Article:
Efforts to place a sales tax on the May ballot to raise money for Michigan roads appears to be dead.
The governor still demanding $1.2 billion to fix the roads, and still hunting to find a way to do it.
The Senate Republicans were talking about taking a vote this week to place a sales tax increase on the statewide ballot in May. 26 votes are needed.
Problem is the GOP leadership did not have enough GOP votes to do it and the Senate Democratic leader, Gretchen Whitmer, is saying thanks, but no thanks.
She argues the concept doesn't make sense because it hurts the schools and the truly needy.
"This plan puts our schools in jeopardy and it would impose a huge tax increase that is regressive, " says Whitmer.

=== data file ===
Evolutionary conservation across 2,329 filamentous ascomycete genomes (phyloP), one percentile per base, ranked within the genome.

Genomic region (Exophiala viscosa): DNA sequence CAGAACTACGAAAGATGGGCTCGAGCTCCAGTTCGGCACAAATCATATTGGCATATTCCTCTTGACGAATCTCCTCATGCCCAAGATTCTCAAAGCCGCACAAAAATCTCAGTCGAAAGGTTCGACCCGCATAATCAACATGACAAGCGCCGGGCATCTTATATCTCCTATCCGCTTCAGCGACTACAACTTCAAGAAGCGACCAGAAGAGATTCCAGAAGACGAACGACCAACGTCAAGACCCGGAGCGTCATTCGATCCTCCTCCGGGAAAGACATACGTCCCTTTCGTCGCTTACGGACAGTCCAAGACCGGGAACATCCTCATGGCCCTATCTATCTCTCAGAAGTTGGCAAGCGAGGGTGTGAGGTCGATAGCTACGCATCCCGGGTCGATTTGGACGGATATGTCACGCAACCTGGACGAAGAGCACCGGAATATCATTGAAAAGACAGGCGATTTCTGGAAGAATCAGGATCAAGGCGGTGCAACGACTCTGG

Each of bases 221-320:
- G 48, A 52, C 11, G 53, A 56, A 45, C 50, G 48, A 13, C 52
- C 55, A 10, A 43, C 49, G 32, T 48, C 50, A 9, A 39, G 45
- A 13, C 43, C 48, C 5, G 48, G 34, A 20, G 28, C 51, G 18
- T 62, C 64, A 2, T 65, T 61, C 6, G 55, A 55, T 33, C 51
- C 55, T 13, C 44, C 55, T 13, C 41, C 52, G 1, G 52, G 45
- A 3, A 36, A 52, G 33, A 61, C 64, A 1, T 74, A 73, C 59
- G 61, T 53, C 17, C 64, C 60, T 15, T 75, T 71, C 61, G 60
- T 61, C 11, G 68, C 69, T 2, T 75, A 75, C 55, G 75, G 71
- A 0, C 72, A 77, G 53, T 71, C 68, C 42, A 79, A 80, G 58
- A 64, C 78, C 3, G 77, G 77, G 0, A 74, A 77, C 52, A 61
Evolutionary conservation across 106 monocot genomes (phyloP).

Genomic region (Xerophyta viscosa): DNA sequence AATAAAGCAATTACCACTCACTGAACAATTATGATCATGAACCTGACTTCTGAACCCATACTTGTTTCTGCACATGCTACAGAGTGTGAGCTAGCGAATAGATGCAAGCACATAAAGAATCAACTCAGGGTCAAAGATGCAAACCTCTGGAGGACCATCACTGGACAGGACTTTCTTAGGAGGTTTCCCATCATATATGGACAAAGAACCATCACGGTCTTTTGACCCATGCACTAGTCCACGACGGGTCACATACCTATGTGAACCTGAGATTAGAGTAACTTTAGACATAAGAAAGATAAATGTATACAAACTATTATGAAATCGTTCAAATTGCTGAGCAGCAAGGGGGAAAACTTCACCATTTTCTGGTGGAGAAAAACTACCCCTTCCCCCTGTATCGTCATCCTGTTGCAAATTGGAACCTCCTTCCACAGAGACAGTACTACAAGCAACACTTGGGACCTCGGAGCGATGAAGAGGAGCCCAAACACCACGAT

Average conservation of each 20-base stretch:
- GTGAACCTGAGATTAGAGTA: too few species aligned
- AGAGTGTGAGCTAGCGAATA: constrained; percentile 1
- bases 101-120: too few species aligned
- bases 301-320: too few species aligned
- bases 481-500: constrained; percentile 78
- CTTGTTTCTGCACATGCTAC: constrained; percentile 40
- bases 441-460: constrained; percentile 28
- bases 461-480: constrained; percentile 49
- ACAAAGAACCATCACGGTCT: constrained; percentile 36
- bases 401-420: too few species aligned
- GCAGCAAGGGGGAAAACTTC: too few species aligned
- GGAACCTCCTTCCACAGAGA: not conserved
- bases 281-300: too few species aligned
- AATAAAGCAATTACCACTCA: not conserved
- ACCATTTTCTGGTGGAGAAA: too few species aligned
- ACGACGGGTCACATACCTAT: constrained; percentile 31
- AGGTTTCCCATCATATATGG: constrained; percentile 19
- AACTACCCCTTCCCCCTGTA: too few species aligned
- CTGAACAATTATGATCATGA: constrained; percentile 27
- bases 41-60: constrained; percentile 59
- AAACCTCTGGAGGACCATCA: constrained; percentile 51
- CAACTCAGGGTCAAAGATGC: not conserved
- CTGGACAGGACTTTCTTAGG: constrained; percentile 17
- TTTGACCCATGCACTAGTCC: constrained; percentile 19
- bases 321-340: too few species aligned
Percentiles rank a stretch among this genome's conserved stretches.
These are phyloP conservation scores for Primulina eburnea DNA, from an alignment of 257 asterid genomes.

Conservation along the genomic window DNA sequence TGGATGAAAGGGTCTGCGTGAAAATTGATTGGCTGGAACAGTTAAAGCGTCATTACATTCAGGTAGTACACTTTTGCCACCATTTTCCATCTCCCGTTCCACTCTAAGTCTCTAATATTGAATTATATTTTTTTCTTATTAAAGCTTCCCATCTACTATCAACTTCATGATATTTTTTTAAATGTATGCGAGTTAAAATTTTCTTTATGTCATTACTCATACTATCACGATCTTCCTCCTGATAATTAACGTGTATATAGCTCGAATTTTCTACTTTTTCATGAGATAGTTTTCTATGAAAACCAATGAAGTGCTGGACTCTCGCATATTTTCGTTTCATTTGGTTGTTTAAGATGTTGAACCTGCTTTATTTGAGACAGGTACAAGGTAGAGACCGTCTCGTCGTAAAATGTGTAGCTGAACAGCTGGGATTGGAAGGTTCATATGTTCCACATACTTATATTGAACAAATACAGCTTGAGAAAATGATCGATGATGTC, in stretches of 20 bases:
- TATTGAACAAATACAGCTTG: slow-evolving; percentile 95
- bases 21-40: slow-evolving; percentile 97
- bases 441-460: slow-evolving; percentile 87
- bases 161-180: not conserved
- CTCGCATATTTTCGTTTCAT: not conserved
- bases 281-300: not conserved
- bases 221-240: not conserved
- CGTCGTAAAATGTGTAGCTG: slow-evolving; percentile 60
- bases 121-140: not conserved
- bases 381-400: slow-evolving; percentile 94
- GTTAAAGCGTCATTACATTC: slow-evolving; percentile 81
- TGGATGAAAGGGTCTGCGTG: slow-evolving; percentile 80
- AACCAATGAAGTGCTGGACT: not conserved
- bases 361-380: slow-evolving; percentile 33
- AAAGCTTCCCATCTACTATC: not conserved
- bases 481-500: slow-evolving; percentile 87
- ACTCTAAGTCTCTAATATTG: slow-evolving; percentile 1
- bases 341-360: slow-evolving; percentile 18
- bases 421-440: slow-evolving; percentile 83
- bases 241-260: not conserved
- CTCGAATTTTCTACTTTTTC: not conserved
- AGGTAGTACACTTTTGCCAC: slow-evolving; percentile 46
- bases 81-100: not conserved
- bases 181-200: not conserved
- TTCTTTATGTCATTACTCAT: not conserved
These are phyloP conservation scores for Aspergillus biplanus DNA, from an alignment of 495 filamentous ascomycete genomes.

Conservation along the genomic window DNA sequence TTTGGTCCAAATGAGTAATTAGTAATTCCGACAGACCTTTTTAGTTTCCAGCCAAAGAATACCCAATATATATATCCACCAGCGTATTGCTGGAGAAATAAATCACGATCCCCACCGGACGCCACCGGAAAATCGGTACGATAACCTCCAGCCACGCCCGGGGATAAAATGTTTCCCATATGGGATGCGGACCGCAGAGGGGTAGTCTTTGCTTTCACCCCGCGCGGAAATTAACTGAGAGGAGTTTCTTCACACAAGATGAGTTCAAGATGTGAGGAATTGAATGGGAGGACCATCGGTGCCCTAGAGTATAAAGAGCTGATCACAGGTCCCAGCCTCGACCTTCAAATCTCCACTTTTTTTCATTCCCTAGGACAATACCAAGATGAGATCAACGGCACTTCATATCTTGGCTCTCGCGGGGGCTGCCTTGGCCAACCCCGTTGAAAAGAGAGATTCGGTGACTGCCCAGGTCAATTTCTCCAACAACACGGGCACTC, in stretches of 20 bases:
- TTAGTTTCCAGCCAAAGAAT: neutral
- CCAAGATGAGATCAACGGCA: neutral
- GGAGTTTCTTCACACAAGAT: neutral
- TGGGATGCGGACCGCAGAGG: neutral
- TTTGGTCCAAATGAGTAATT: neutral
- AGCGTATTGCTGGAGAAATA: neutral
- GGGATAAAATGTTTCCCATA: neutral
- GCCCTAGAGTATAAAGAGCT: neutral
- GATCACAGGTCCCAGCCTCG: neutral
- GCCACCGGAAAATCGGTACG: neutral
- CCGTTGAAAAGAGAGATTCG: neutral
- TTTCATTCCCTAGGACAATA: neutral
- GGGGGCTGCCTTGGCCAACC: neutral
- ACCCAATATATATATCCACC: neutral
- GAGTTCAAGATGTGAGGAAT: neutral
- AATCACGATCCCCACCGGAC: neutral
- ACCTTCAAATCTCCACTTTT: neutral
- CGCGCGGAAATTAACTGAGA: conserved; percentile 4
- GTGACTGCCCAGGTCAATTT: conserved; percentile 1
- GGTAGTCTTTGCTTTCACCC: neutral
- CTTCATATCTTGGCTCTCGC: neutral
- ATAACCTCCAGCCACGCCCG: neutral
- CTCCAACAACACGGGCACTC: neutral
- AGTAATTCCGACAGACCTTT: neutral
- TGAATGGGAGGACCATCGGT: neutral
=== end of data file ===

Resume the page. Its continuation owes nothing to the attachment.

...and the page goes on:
Senate Budget Chair Roger Kahn (R) was pushing for the May vote, has counted noses and says it is doubtful the can bill get 26 votes.
While the May vote has been missed for fixing the roads, the Senator says a special election vote later this year is in play and he says he is willing to make a deal with the Democrats by offering some tax breaks for the needy and more money for schools.
"Maybe some sort of tax credit makes it more palatable, maybe more money for the schools makes it more palatable. Maybe all of the above," says Kahn.
Both Whitmer and Kahn say they are willing to talk about some kind of deal.
So Governor Rick Snyder doesn't have his deal yet, but one appears to be in the works as the horse trading over road revenue continues in Lansing.